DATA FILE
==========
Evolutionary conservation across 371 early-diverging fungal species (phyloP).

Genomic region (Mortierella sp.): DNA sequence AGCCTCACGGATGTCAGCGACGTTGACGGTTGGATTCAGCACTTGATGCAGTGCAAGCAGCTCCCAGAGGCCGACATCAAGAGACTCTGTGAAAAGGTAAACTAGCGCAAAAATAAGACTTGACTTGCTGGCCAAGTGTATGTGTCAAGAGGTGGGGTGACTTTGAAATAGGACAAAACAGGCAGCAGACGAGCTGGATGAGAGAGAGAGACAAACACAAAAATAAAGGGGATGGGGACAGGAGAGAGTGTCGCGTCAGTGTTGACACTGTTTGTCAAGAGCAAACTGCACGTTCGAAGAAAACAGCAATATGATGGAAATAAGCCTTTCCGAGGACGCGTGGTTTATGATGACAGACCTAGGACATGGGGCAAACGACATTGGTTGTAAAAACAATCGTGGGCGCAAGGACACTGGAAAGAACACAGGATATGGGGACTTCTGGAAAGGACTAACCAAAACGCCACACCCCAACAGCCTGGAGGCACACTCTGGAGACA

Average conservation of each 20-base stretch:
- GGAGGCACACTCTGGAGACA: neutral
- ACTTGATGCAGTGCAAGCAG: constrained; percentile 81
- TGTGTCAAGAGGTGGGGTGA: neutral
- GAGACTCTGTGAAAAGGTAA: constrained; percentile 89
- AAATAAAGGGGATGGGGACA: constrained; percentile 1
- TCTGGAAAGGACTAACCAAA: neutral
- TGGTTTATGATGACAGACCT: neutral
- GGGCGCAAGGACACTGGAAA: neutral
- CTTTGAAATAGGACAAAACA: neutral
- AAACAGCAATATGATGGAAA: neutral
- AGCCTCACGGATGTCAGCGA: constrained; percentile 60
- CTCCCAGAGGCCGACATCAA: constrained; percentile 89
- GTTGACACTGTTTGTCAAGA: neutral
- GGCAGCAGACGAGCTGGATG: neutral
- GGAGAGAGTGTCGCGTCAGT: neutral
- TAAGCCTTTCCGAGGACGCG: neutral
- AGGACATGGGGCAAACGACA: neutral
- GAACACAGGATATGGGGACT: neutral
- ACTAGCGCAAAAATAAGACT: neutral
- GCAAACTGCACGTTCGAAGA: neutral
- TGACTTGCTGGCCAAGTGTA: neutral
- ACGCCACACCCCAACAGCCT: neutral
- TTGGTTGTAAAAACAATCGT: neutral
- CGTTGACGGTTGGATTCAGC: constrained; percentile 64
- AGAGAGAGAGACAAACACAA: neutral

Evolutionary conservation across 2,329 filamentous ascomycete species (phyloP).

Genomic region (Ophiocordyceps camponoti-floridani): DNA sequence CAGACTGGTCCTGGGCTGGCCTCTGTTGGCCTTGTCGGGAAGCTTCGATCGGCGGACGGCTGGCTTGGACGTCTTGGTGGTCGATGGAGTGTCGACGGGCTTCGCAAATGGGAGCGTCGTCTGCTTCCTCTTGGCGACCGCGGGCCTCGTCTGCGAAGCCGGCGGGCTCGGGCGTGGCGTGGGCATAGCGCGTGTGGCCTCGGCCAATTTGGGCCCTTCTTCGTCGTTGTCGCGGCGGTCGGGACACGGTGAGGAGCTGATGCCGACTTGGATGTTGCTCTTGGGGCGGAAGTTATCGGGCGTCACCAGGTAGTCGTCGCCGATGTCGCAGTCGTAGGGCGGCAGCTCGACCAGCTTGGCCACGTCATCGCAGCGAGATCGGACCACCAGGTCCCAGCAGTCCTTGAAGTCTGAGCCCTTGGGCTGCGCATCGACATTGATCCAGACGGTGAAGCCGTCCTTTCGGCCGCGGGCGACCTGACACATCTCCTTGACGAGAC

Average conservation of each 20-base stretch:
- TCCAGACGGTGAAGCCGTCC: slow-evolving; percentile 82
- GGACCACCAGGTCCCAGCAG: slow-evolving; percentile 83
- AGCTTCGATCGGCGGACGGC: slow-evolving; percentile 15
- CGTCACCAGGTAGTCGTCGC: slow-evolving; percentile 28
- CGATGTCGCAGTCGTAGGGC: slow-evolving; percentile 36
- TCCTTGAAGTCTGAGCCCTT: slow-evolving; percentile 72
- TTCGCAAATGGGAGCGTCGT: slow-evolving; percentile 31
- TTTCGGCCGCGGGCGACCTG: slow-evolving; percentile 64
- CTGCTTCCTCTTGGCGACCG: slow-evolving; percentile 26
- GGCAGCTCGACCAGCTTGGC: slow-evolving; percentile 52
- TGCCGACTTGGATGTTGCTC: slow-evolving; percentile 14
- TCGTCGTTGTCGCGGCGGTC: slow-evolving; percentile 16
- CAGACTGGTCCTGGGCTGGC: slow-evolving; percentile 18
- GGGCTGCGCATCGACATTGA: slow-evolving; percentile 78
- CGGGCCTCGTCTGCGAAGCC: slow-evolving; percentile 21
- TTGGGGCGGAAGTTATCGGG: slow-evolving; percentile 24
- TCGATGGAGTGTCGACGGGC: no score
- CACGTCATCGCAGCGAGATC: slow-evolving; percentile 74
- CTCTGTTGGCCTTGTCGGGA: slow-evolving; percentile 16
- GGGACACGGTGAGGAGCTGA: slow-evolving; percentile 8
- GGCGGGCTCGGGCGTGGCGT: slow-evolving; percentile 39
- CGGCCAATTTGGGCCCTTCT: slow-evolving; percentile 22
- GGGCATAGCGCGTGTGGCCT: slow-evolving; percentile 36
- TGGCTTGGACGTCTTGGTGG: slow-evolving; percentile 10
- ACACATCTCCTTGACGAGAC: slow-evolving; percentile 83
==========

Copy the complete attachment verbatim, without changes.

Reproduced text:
Evolutionary conservation across 371 early-diverging fungal species (phyloP).

Genomic region (Mortierella sp.): DNA sequence AGCCTCACGGATGTCAGCGACGTTGACGGTTGGATTCAGCACTTGATGCAGTGCAAGCAGCTCCCAGAGGCCGACATCAAGAGACTCTGTGAAAAGGTAAACTAGCGCAAAAATAAGACTTGACTTGCTGGCCAAGTGTATGTGTCAAGAGGTGGGGTGACTTTGAAATAGGACAAAACAGGCAGCAGACGAGCTGGATGAGAGAGAGAGACAAACACAAAAATAAAGGGGATGGGGACAGGAGAGAGTGTCGCGTCAGTGTTGACACTGTTTGTCAAGAGCAAACTGCACGTTCGAAGAAAACAGCAATATGATGGAAATAAGCCTTTCCGAGGACGCGTGGTTTATGATGACAGACCTAGGACATGGGGCAAACGACATTGGTTGTAAAAACAATCGTGGGCGCAAGGACACTGGAAAGAACACAGGATATGGGGACTTCTGGAAAGGACTAACCAAAACGCCACACCCCAACAGCCTGGAGGCACACTCTGGAGACA

Average conservation of each 20-base stretch:
- GGAGGCACACTCTGGAGACA: neutral
- ACTTGATGCAGTGCAAGCAG: constrained; percentile 81
- TGTGTCAAGAGGTGGGGTGA: neutral
- GAGACTCTGTGAAAAGGTAA: constrained; percentile 89
- AAATAAAGGGGATGGGGACA: constrained; percentile 1
- TCTGGAAAGGACTAACCAAA: neutral
- TGGTTTATGATGACAGACCT: neutral
- GGGCGCAAGGACACTGGAAA: neutral
- CTTTGAAATAGGACAAAACA: neutral
- AAACAGCAATATGATGGAAA: neutral
- AGCCTCACGGATGTCAGCGA: constrained; percentile 60
- CTCCCAGAGGCCGACATCAA: constrained; percentile 89
- GTTGACACTGTTTGTCAAGA: neutral
- GGCAGCAGACGAGCTGGATG: neutral
- GGAGAGAGTGTCGCGTCAGT: neutral
- TAAGCCTTTCCGAGGACGCG: neutral
- AGGACATGGGGCAAACGACA: neutral
- GAACACAGGATATGGGGACT: neutral
- ACTAGCGCAAAAATAAGACT: neutral
- GCAAACTGCACGTTCGAAGA: neutral
- TGACTTGCTGGCCAAGTGTA: neutral
- ACGCCACACCCCAACAGCCT: neutral
- TTGGTTGTAAAAACAATCGT: neutral
- CGTTGACGGTTGGATTCAGC: constrained; percentile 64
- AGAGAGAGAGACAAACACAA: neutral

Evolutionary conservation across 2,329 filamentous ascomycete species (phyloP).

Genomic region (Ophiocordyceps camponoti-floridani): DNA sequence CAGACTGGTCCTGGGCTGGCCTCTGTTGGCCTTGTCGGGAAGCTTCGATCGGCGGACGGCTGGCTTGGACGTCTTGGTGGTCGATGGAGTGTCGACGGGCTTCGCAAATGGGAGCGTCGTCTGCTTCCTCTTGGCGACCGCGGGCCTCGTCTGCGAAGCCGGCGGGCTCGGGCGTGGCGTGGGCATAGCGCGTGTGGCCTCGGCCAATTTGGGCCCTTCTTCGTCGTTGTCGCGGCGGTCGGGACACGGTGAGGAGCTGATGCCGACTTGGATGTTGCTCTTGGGGCGGAAGTTATCGGGCGTCACCAGGTAGTCGTCGCCGATGTCGCAGTCGTAGGGCGGCAGCTCGACCAGCTTGGCCACGTCATCGCAGCGAGATCGGACCACCAGGTCCCAGCAGTCCTTGAAGTCTGAGCCCTTGGGCTGCGCATCGACATTGATCCAGACGGTGAAGCCGTCCTTTCGGCCGCGGGCGACCTGACACATCTCCTTGACGAGAC

Average conservation of each 20-base stretch:
- TCCAGACGGTGAAGCCGTCC: slow-evolving; percentile 82
- GGACCACCAGGTCCCAGCAG: slow-evolving; percentile 83
- AGCTTCGATCGGCGGACGGC: slow-evolving; percentile 15
- CGTCACCAGGTAGTCGTCGC: slow-evolving; percentile 28
- CGATGTCGCAGTCGTAGGGC: slow-evolving; percentile 36
- TCCTTGAAGTCTGAGCCCTT: slow-evolving; percentile 72
- TTCGCAAATGGGAGCGTCGT: slow-evolving; percentile 31
- TTTCGGCCGCGGGCGACCTG: slow-evolving; percentile 64
- CTGCTTCCTCTTGGCGACCG: slow-evolving; percentile 26
- GGCAGCTCGACCAGCTTGGC: slow-evolving; percentile 52
- TGCCGACTTGGATGTTGCTC: slow-evolving; percentile 14
- TCGTCGTTGTCGCGGCGGTC: slow-evolving; percentile 16
- CAGACTGGTCCTGGGCTGGC: slow-evolving; percentile 18
- GGGCTGCGCATCGACATTGA: slow-evolving; percentile 78
- CGGGCCTCGTCTGCGAAGCC: slow-evolving; percentile 21
- TTGGGGCGGAAGTTATCGGG: slow-evolving; percentile 24
- TCGATGGAGTGTCGACGGGC: no score
- CACGTCATCGCAGCGAGATC: slow-evolving; percentile 74
- CTCTGTTGGCCTTGTCGGGA: slow-evolving; percentile 16
- GGGACACGGTGAGGAGCTGA: slow-evolving; percentile 8
- GGCGGGCTCGGGCGTGGCGT: slow-evolving; percentile 39
- CGGCCAATTTGGGCCCTTCT: slow-evolving; percentile 22
- GGGCATAGCGCGTGTGGCCT: slow-evolving; percentile 36
- TGGCTTGGACGTCTTGGTGG: slow-evolving; percentile 10
- ACACATCTCCTTGACGAGAC: slow-evolving; percentile 83